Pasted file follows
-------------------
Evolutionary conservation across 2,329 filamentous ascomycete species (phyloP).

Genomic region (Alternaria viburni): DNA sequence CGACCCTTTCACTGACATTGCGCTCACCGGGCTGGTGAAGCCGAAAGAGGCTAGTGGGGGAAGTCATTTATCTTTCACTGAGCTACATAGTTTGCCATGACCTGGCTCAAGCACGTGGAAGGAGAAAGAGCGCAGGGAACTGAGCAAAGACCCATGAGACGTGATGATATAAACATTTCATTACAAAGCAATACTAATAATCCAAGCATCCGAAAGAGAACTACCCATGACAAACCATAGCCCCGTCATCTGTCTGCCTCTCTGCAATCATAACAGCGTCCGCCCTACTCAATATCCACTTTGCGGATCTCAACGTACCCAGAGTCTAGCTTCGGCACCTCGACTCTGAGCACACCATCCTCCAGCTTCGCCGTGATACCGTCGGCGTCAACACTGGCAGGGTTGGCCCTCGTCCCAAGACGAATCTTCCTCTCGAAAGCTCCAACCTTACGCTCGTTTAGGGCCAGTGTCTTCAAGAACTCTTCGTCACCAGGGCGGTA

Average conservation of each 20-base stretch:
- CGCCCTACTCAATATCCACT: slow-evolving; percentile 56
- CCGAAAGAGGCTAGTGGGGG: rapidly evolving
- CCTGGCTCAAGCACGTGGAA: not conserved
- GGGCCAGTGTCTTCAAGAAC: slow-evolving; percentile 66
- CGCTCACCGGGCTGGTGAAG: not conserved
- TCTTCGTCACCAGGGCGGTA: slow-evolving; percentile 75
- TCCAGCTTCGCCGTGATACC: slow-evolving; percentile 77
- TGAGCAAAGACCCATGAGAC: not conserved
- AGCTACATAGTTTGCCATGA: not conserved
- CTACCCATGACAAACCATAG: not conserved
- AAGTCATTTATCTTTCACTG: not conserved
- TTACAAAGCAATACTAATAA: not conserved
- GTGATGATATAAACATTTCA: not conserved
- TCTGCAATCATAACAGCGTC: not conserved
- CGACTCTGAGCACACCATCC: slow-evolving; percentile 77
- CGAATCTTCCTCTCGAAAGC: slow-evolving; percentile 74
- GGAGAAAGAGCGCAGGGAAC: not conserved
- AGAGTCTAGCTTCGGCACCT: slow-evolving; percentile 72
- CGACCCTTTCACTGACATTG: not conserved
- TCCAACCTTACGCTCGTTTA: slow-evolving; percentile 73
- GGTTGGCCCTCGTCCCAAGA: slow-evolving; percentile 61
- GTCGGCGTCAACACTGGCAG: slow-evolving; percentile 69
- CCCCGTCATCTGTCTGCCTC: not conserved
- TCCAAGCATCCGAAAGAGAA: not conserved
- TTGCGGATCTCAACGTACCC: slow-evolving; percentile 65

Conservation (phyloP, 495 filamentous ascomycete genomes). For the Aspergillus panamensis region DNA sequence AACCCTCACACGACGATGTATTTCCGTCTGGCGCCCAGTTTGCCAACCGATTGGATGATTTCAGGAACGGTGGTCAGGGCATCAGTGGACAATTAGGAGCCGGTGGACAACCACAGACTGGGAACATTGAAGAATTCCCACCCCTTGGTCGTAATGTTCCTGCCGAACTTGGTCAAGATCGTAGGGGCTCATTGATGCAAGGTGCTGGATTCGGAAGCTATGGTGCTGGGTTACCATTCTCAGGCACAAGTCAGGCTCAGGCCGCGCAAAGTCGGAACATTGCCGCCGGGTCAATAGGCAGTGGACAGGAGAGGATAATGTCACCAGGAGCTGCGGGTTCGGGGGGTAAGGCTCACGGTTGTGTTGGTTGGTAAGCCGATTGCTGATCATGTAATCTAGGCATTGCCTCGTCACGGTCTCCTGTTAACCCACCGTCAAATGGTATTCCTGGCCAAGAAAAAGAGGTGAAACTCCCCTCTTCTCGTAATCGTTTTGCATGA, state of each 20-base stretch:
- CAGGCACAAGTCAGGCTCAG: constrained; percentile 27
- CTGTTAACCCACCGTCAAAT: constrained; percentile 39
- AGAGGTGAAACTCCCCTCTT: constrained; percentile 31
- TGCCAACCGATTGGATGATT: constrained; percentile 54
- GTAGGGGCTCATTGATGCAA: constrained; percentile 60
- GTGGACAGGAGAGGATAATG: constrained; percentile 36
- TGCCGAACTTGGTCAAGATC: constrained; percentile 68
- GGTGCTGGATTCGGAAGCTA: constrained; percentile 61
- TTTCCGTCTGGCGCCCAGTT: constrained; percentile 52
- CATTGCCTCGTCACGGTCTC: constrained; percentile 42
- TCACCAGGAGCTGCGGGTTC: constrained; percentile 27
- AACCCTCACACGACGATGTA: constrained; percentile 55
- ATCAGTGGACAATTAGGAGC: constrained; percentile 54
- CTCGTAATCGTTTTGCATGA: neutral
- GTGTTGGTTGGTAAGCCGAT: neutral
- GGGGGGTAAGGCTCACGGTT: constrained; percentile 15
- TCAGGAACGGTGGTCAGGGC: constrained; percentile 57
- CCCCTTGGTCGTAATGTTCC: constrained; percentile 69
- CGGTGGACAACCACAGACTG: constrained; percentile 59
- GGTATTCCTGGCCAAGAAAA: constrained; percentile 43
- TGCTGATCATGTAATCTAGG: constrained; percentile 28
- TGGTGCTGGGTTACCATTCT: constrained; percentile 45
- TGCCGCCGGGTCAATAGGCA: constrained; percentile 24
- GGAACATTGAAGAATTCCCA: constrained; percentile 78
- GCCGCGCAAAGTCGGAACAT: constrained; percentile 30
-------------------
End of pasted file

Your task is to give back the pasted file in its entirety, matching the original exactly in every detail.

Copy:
Evolutionary conservation across 2,329 filamentous ascomycete species (phyloP).

Genomic region (Alternaria viburni): DNA sequence CGACCCTTTCACTGACATTGCGCTCACCGGGCTGGTGAAGCCGAAAGAGGCTAGTGGGGGAAGTCATTTATCTTTCACTGAGCTACATAGTTTGCCATGACCTGGCTCAAGCACGTGGAAGGAGAAAGAGCGCAGGGAACTGAGCAAAGACCCATGAGACGTGATGATATAAACATTTCATTACAAAGCAATACTAATAATCCAAGCATCCGAAAGAGAACTACCCATGACAAACCATAGCCCCGTCATCTGTCTGCCTCTCTGCAATCATAACAGCGTCCGCCCTACTCAATATCCACTTTGCGGATCTCAACGTACCCAGAGTCTAGCTTCGGCACCTCGACTCTGAGCACACCATCCTCCAGCTTCGCCGTGATACCGTCGGCGTCAACACTGGCAGGGTTGGCCCTCGTCCCAAGACGAATCTTCCTCTCGAAAGCTCCAACCTTACGCTCGTTTAGGGCCAGTGTCTTCAAGAACTCTTCGTCACCAGGGCGGTA

Average conservation of each 20-base stretch:
- CGCCCTACTCAATATCCACT: slow-evolving; percentile 56
- CCGAAAGAGGCTAGTGGGGG: rapidly evolving
- CCTGGCTCAAGCACGTGGAA: not conserved
- GGGCCAGTGTCTTCAAGAAC: slow-evolving; percentile 66
- CGCTCACCGGGCTGGTGAAG: not conserved
- TCTTCGTCACCAGGGCGGTA: slow-evolving; percentile 75
- TCCAGCTTCGCCGTGATACC: slow-evolving; percentile 77
- TGAGCAAAGACCCATGAGAC: not conserved
- AGCTACATAGTTTGCCATGA: not conserved
- CTACCCATGACAAACCATAG: not conserved
- AAGTCATTTATCTTTCACTG: not conserved
- TTACAAAGCAATACTAATAA: not conserved
- GTGATGATATAAACATTTCA: not conserved
- TCTGCAATCATAACAGCGTC: not conserved
- CGACTCTGAGCACACCATCC: slow-evolving; percentile 77
- CGAATCTTCCTCTCGAAAGC: slow-evolving; percentile 74
- GGAGAAAGAGCGCAGGGAAC: not conserved
- AGAGTCTAGCTTCGGCACCT: slow-evolving; percentile 72
- CGACCCTTTCACTGACATTG: not conserved
- TCCAACCTTACGCTCGTTTA: slow-evolving; percentile 73
- GGTTGGCCCTCGTCCCAAGA: slow-evolving; percentile 61
- GTCGGCGTCAACACTGGCAG: slow-evolving; percentile 69
- CCCCGTCATCTGTCTGCCTC: not conserved
- TCCAAGCATCCGAAAGAGAA: not conserved
- TTGCGGATCTCAACGTACCC: slow-evolving; percentile 65

Conservation (phyloP, 495 filamentous ascomycete genomes). For the Aspergillus panamensis region DNA sequence AACCCTCACACGACGATGTATTTCCGTCTGGCGCCCAGTTTGCCAACCGATTGGATGATTTCAGGAACGGTGGTCAGGGCATCAGTGGACAATTAGGAGCCGGTGGACAACCACAGACTGGGAACATTGAAGAATTCCCACCCCTTGGTCGTAATGTTCCTGCCGAACTTGGTCAAGATCGTAGGGGCTCATTGATGCAAGGTGCTGGATTCGGAAGCTATGGTGCTGGGTTACCATTCTCAGGCACAAGTCAGGCTCAGGCCGCGCAAAGTCGGAACATTGCCGCCGGGTCAATAGGCAGTGGACAGGAGAGGATAATGTCACCAGGAGCTGCGGGTTCGGGGGGTAAGGCTCACGGTTGTGTTGGTTGGTAAGCCGATTGCTGATCATGTAATCTAGGCATTGCCTCGTCACGGTCTCCTGTTAACCCACCGTCAAATGGTATTCCTGGCCAAGAAAAAGAGGTGAAACTCCCCTCTTCTCGTAATCGTTTTGCATGA, state of each 20-base stretch:
- CAGGCACAAGTCAGGCTCAG: constrained; percentile 27
- CTGTTAACCCACCGTCAAAT: constrained; percentile 39
- AGAGGTGAAACTCCCCTCTT: constrained; percentile 31
- TGCCAACCGATTGGATGATT: constrained; percentile 54
- GTAGGGGCTCATTGATGCAA: constrained; percentile 60
- GTGGACAGGAGAGGATAATG: constrained; percentile 36
- TGCCGAACTTGGTCAAGATC: constrained; percentile 68
- GGTGCTGGATTCGGAAGCTA: constrained; percentile 61
- TTTCCGTCTGGCGCCCAGTT: constrained; percentile 52
- CATTGCCTCGTCACGGTCTC: constrained; percentile 42
- TCACCAGGAGCTGCGGGTTC: constrained; percentile 27
- AACCCTCACACGACGATGTA: constrained; percentile 55
- ATCAGTGGACAATTAGGAGC: constrained; percentile 54
- CTCGTAATCGTTTTGCATGA: neutral
- GTGTTGGTTGGTAAGCCGAT: neutral
- GGGGGGTAAGGCTCACGGTT: constrained; percentile 15
- TCAGGAACGGTGGTCAGGGC: constrained; percentile 57
- CCCCTTGGTCGTAATGTTCC: constrained; percentile 69
- CGGTGGACAACCACAGACTG: constrained; percentile 59
- GGTATTCCTGGCCAAGAAAA: constrained; percentile 43
- TGCTGATCATGTAATCTAGG: constrained; percentile 28
- TGGTGCTGGGTTACCATTCT: constrained; percentile 45
- TGCCGCCGGGTCAATAGGCA: constrained; percentile 24
- GGAACATTGAAGAATTCCCA: constrained; percentile 78
- GCCGCGCAAAGTCGGAACAT: constrained; percentile 30